Java Singleton Class Vs. Java Static Methods/Variables: Are They The Same?

Java LogoThe title has an important distinction. Note the Java programming language reference. Singleton classes and statically typed classes are implemented differently in various languages. But for the purposes of this blog post, I will discuss this topic in terms of the Java programming language.

If you Google this topic, you can find a lot of information on the answer to the question I ask in this blog entry. My motivations for blogging about this topic is two-fold: I get many engineers hesitant to implement it, other than not liking it, and it’s a design pattern that seems to come up a lot in interviews.

Professionals argue one side or the other, usually avoiding this pattern for incorrect reasons. First, lets discuss both approaches: Singleton Design Pattern and Static Methods/Variables.

Singleton Pattern

So what is a singleton design pattern? It is the implementation of a class, whereby only one instance of that class is ever available. So basically, it is just like any other class in your solution, except that is can only be instantiated once. This means the singleton can implement an interface, it can extend another class’ behavior, etc. So why use it?

By implementing this pattern, you are attempting to give access to common functionality across your application.

class SingletonImp {
   private static SingletonImp instance = new SingletonImp();
   …
   private SingletonImp() {}
   …
   public static synchronized SingletonImp getInstance() {
       return instance;
   }
   …
}

A good example of this pattern’s implementation is the Toolkit class. java.awt.Toolkit is an abstract class singleton, because the Abstract Windows Toolkit library only needs one object instance to create a subclass/binding, obtained by a call to System.getProperties(‘awt.toolkit’). In this example, the common functionality is used across multiple platforms, i.e. getting the system’s/platform’s AWT toolkit.

Aside from being used in this Factory pattern, the Singleton pattern is also used in the Prototype and Builder patterns.

It can also be lazily constructed, requiring no memory or resources until needed.

class SingletonImp {
   private static SingletonImp;
   …
   private SingletonImp() {}
   …
   public static synchronized SingletonImp getInstance() {
       if(instance == null) {
           instance = new SingletonImp();
       }
       return instance;
   }
   …
}

So the main motivation for a singleton, as I see it:

  1. Common functionality is needed across your application, without the overhead of multiple instantiations
  2. If criteria #1 is met, you want to extend behavior or implement an interface

The need for a Singleton with other patterns, like the Factory and Prototype patterns, goes without argument. It is typically outside of these patterns that the debate ensues.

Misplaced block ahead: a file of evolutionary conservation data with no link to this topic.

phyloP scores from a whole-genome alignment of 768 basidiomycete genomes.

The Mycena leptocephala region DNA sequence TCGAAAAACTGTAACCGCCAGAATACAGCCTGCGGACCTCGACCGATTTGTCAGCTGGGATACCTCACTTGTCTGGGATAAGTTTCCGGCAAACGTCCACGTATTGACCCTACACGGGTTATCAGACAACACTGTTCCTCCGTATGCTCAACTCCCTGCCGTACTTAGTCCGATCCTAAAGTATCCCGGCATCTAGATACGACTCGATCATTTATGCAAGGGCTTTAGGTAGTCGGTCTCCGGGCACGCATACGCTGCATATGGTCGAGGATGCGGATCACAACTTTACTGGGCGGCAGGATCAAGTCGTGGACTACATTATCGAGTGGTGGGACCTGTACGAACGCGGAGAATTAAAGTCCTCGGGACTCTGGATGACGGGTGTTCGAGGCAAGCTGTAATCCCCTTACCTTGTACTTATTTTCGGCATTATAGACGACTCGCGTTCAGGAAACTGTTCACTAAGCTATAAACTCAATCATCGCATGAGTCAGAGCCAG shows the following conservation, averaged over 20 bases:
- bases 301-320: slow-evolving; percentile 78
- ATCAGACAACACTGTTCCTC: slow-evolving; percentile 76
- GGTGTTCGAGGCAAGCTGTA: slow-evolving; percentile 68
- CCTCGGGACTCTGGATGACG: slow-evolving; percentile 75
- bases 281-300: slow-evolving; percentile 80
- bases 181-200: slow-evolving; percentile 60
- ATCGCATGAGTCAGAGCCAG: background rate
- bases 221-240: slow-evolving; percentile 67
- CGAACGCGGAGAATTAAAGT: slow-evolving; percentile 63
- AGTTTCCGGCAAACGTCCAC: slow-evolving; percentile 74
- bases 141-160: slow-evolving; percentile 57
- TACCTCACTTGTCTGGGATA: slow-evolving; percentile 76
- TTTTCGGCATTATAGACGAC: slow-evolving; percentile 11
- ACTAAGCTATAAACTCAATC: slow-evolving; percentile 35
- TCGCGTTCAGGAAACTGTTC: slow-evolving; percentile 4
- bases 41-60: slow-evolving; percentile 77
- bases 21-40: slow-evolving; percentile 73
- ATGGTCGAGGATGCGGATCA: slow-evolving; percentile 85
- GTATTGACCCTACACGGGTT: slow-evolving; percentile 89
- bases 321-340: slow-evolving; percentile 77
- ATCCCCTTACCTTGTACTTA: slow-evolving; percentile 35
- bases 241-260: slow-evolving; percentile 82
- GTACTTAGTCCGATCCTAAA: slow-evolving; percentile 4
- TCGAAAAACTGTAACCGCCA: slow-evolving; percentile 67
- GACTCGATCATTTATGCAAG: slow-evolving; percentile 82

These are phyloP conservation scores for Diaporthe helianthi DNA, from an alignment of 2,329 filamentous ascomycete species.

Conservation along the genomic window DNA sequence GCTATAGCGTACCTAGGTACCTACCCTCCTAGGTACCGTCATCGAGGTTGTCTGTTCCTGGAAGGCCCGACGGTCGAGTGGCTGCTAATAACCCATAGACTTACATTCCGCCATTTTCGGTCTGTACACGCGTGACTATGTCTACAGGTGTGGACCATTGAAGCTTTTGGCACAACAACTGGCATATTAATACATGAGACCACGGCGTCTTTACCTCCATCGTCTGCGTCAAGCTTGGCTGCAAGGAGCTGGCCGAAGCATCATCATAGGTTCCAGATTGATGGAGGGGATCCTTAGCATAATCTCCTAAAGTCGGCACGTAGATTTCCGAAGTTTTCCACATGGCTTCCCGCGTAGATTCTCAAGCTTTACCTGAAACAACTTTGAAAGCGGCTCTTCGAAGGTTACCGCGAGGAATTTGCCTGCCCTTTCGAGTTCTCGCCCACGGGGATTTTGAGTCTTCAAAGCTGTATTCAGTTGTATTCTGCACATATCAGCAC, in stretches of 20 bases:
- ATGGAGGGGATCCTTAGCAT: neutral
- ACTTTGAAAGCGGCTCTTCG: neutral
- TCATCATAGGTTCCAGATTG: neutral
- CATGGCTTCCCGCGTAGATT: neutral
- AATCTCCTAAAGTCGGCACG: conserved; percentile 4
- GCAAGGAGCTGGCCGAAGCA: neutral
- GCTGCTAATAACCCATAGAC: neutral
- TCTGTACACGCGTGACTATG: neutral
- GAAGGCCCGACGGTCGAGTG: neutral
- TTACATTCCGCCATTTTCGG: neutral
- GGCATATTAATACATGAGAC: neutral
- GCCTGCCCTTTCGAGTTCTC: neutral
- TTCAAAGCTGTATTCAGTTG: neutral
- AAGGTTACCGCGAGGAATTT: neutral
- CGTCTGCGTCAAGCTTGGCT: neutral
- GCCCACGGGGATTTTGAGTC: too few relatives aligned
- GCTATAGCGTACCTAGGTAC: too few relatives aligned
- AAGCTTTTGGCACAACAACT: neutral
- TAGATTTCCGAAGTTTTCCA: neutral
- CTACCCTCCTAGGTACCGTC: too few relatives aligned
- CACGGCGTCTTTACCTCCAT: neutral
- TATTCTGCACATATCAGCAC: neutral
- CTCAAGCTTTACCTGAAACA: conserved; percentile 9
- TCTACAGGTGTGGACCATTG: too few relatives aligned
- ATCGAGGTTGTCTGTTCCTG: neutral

Static Methods/Variables

Most engineers/developers/programmers can understand the concept of a static variable or method. We have all implemented them at some point.

So why not make every method in a class static and synchronized, as well as its variables, vs creating a Singleton? This gives the same functionality as a Singleton class. The short answer: It depends.

If you need to realize behavior expressed by an interface, and you only want one instance of this behavior available, then it must be a Singleton. Also, you may not want to manage the state of static behavior, which comes with all the problems that global variables have given us in other languages.

Conclusions

There are many situations when one implementation may make more sense than another. However, here are three main distinctions about a Singleton class that may help you make a better design decision about approaching both solutions in your project:
JumpGold

  1. Singletons can extend behavior of an existing class
  2. Static behavior cannot be implemented via an interface, therefore a Singleton class is better suited when single-instantiation and extension of behaviors is required/optimal.
  3. You can implement your Singleton class lazily, i.e. whenever you need it. The distinction here is that static methods/variables take space on the memory stack, regardless of whether or not you need them.

That was a quick rundown of a Singleton vs solely using static methods/classes. Although everything always depends on your application, knowing the Singleton pattern distinctions may help you make a more informed design decision, as well as making you more engaged with your peers on this topic.

About Rick

I am a father, husband and software engineer, trying to stay active, both in my personal and professional communities. I enjoy programming and building Web applications.
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